In this post I’ll be adding onto last week’s tutorial on automation using the program Keyboard Maestro. If you’ve never used Keyboard Maestro before, read over that post first.
In post production we’re often stuck repeating the same set of keystrokes dozens or hundreds of times. For example, when I prep an audio turnover, I repeatedly hammer the combo Mark clip – Match Frame – Overwrite to create a Sync AAF. It’s mind-numbing stuff.
In this post, I’ll teach you to create a macro that uses variables to do your dirty work for you. I’ll be using Mark Clip – Match Frame – Overwrite as the example, but it will work with any combination of keystrokes.
You’ll type in the number of repeats, and Keyboard Maestro will grind away while you sip a coffee.
I don’t have time for this. Can’t I just download the macros you’ve already built? Yes! I’ll upload small macros for simple tasks, including the macros in this article, to this page.
However, if you want to unlock the full potential of macros, you’ll need to learn how to write them yourself. If you follow me along in these guides, you’ll understand how to build your own complex macros tailored for your own projects and workflows.
Basically, let me be your Bob Ross for post-production automation.
What are Variables?
Variables are user-defined pieces of data that can be set and recalled within your macros. They can be set by user input, calculations, the system clipboard, or many other sources.
That may sound complicated, but don’t worry – it basically works like copy/paste.
In our macro, we’ll start with a user input dialogue box for a variable called RepeatQuantity. Each time you run the macro, this dialogue will pop up and ask you for a number.
If your timeline has 284 clips, you’ll set the variable to 284 – and then the macro will repeat your keystroke combo 284 times. Simple enough.
Building the Macro
This macro’s concepts are similar between Premiere and Avid, but there are some subtle differences in the way each program works. I’ll highlight Premiere-specific steps in red, and Avid in purple.
Let’s dive in.
Step 1: Create a RepeatQuantity Dialogue Box
Create a new macro, and use the “+” button to bring up the full list of actions. You want the one called Prompt for User Input.
As seen in the screenshot, type RepeatQuantity into the variable field. (You could name it anything, but RepeatQuantity has a nice ring to it.) Add an explanation to the prompt text.
Step 2: Activate Your Editing Software
Since you’ll activate this macro by pressing Run within Keyboard Maestro, we need to add a step to switch back into your editing software.
Hit “+” again, and add Activate a Specific Application. Set this to your NLE.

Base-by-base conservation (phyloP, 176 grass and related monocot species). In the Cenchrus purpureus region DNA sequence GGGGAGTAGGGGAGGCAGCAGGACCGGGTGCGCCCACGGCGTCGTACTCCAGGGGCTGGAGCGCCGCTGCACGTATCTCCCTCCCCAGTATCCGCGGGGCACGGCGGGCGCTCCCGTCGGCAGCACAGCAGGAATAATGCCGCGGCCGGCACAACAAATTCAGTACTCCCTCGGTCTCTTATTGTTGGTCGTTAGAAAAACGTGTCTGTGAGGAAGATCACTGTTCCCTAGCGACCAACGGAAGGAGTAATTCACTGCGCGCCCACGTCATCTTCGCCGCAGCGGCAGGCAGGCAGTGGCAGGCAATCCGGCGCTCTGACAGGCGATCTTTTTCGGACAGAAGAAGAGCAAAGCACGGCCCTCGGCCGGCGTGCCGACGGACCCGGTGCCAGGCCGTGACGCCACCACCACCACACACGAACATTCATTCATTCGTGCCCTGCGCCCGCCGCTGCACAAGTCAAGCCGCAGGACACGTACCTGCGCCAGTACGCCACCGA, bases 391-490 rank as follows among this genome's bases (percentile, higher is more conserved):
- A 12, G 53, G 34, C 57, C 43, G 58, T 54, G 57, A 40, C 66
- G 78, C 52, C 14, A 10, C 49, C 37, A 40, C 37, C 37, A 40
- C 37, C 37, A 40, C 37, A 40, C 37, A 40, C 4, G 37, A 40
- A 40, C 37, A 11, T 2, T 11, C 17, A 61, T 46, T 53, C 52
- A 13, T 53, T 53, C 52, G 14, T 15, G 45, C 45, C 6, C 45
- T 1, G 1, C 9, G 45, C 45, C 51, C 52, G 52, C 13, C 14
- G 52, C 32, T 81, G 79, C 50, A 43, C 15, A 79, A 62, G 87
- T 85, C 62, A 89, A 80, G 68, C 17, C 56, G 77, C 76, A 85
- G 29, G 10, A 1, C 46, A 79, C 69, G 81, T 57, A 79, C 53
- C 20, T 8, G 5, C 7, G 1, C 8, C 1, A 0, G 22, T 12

Adobe installs each annual version of Premiere as a different program. When you update Premiere to a new year, you’ll have to update all macros that point to it.
Step 3: Set Up a Repeat Container
Add a new action: Repeat. This creates a container action that will contain our keystroke actions.
By default, the repeat box uses a static number. However, if we type in RepeatQuantity, Repeat action will recall the variable we define when running the macro – like 284.
Step 4: Input the Keystroke Combo
Now, enter the specific keyboard combo you want to repeat – in our case, mark clip-match frame-overwrite.
Add the Type a Keystroke action four times, and nest them within the Repeat container. Enter the keystrokes for the below actions, specific to your personal keyboard settings:
- Mark clip
- Match frame
- Focus timeline window (Premiere) / Toggle Source/Record Mode (Avid)
- Pause .5 seconds
Pauses are very important because they let your NLE keep up with the macro’s keyboard input. If your computer is lagging while using the macro, increase the pause time.
You can never have too many pauses.
Step 5: Finish Up with a Success Sound
I like to have Keyboard Maestro play a sound at the end of a long macro so I know when it’s finished – even if I’m in another room.
Add the Play Sound action. I like “Funk,” but choose whatever speaks to you.
Last, right-click on this action and press Add to Favorites. Name it Play Success Sound. Going forward, you’ll be able to easily add your sound to the end of all your long macros.
Voilá! You can now run the macro. Sit back, grab a coffee, and watch your computer do your work for you.
This macro is very simple, so there’s not much room for error.
- If you’re running Premiere and the macro is frantically focusing on incorrect timelines, you’ve likely enabled Set focus on the timeline when performing Insert/Overwrite edits in your Timeline Preferences. Either disable the setting, or delete the Focus Timeline Panel action in Keyboard Maestro.
- If your computer lags when match-framing to new footage, add a pause after the match-frame keystroke. I say it often: you can never have too many pauses.
Did your macro work, or did anything give you trouble? Please leave a comment with your successes and frustrations. I’ll help out however I can.
I’ll be posting more tutorials on using Keyboard Maestro to burn through post-production work, so get on my mailing list for updates.